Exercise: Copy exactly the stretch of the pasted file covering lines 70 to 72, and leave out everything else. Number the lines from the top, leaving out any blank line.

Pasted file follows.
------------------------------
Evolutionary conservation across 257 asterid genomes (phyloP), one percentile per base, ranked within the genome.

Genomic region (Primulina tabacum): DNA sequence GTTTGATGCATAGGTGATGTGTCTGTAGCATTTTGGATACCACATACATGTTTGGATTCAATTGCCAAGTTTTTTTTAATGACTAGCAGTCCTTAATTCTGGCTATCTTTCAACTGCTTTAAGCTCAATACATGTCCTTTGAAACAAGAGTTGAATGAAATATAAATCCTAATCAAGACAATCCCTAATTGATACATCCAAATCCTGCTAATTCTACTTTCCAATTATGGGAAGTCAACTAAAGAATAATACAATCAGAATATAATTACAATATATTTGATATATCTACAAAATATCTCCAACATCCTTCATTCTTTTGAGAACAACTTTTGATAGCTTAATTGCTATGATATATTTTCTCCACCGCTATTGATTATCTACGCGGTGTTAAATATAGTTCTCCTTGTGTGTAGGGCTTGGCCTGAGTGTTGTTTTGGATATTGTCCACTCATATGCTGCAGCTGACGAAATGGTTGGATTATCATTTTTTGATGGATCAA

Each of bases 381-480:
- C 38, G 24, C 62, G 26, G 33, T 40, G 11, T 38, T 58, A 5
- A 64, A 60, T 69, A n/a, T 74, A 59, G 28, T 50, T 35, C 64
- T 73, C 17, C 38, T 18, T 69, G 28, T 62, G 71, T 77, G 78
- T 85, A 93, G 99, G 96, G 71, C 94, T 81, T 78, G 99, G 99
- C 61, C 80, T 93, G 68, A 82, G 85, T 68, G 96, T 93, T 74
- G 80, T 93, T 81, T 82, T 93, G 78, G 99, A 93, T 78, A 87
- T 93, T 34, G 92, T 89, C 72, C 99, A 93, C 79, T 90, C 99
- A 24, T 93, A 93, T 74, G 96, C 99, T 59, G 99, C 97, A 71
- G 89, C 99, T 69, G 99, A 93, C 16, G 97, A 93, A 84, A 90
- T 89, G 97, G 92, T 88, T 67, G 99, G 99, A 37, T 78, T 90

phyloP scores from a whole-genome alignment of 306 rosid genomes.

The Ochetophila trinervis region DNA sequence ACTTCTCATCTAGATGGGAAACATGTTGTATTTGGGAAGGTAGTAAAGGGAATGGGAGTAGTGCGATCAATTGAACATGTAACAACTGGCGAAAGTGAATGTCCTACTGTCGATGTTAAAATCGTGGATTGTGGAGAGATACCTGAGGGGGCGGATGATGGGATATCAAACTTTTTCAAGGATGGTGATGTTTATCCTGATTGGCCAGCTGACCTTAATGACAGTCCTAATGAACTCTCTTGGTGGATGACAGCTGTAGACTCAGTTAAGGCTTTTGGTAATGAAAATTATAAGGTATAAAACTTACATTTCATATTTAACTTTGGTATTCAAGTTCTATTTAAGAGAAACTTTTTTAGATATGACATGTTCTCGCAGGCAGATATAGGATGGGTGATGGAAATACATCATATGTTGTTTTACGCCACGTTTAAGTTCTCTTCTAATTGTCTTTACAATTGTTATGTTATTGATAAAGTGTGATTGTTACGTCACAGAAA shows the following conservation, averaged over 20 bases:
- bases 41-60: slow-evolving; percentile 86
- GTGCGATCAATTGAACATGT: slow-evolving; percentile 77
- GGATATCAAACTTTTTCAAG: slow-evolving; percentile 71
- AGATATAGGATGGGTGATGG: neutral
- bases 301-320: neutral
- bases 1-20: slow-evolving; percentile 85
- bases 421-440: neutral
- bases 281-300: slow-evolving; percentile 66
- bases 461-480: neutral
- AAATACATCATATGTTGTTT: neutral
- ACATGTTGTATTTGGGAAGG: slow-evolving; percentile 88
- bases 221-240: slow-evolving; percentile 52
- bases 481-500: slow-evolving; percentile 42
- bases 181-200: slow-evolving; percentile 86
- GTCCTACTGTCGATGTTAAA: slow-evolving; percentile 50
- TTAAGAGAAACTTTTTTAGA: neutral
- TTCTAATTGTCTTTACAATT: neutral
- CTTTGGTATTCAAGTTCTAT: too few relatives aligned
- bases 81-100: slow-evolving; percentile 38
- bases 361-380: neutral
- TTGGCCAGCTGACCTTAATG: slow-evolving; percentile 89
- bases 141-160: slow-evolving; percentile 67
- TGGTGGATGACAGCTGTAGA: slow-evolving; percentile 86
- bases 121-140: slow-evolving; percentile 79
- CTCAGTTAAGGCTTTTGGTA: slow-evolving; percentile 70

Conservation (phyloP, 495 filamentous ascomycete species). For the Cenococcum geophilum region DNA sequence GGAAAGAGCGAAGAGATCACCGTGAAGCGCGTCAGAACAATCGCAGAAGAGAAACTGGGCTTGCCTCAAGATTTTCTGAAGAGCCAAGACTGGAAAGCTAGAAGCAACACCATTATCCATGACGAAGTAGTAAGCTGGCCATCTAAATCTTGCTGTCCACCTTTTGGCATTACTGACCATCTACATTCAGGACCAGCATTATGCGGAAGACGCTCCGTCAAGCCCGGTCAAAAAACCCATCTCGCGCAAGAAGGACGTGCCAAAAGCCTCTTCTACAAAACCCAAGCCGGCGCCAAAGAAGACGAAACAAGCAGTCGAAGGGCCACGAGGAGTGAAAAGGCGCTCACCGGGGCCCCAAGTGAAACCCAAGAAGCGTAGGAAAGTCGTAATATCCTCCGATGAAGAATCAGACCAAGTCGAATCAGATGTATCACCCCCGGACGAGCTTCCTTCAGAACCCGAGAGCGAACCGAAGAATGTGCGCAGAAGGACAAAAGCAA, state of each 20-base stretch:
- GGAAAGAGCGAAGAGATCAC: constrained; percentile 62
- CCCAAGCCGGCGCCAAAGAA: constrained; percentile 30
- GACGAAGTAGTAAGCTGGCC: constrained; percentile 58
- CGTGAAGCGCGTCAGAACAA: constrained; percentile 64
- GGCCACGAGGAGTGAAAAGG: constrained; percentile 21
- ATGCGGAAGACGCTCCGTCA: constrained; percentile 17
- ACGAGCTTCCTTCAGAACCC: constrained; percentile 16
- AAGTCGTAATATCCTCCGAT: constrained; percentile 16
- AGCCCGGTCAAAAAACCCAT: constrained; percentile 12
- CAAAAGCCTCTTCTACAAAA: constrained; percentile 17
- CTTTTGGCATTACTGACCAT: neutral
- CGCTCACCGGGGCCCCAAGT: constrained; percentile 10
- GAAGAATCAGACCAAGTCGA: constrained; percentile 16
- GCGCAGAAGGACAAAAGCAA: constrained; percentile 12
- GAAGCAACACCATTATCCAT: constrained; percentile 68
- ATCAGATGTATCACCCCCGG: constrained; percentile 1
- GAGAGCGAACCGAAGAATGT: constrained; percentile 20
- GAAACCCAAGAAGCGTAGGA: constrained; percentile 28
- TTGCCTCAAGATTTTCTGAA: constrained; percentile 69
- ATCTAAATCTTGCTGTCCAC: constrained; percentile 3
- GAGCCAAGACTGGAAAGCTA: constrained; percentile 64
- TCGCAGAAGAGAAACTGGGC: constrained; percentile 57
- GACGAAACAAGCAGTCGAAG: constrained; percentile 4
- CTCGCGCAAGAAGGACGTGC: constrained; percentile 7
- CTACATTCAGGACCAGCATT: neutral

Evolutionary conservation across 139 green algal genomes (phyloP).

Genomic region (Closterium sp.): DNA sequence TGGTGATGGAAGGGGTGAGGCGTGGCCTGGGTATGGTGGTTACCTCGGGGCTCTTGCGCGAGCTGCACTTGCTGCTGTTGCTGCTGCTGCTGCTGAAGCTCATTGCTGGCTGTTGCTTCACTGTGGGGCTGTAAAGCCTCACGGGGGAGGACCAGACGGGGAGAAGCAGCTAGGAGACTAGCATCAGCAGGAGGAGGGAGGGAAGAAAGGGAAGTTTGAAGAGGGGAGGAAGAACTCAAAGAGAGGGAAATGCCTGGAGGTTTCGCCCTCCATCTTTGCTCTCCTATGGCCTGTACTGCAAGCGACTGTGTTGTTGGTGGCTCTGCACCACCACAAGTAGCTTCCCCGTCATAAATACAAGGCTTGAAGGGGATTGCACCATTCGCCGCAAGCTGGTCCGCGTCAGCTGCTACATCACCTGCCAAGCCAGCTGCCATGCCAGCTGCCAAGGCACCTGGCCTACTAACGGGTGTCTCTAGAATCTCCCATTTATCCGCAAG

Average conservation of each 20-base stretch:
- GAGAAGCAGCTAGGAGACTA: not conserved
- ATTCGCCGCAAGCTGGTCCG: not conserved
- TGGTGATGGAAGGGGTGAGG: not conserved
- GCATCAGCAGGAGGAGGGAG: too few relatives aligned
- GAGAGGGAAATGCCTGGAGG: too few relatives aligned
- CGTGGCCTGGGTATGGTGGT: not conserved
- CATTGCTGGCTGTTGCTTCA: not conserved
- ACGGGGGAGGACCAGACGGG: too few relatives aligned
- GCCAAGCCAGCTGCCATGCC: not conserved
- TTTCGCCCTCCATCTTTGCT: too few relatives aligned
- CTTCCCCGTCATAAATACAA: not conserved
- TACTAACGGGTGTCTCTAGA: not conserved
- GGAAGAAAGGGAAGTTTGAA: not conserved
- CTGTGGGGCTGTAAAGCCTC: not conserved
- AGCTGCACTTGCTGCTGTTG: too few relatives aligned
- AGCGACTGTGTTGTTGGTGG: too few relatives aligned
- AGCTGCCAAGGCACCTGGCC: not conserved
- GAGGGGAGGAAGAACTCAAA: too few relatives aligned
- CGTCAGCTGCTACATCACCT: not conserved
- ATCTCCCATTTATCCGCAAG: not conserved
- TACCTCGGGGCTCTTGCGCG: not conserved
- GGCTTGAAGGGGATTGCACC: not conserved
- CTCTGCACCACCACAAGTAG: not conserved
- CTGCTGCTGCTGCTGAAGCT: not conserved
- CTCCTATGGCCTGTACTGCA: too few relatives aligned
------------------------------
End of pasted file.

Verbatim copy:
- GAGAAGCAGCTAGGAGACTA: not conserved
- ATTCGCCGCAAGCTGGTCCG: not conserved
- TGGTGATGGAAGGGGTGAGG: not conserved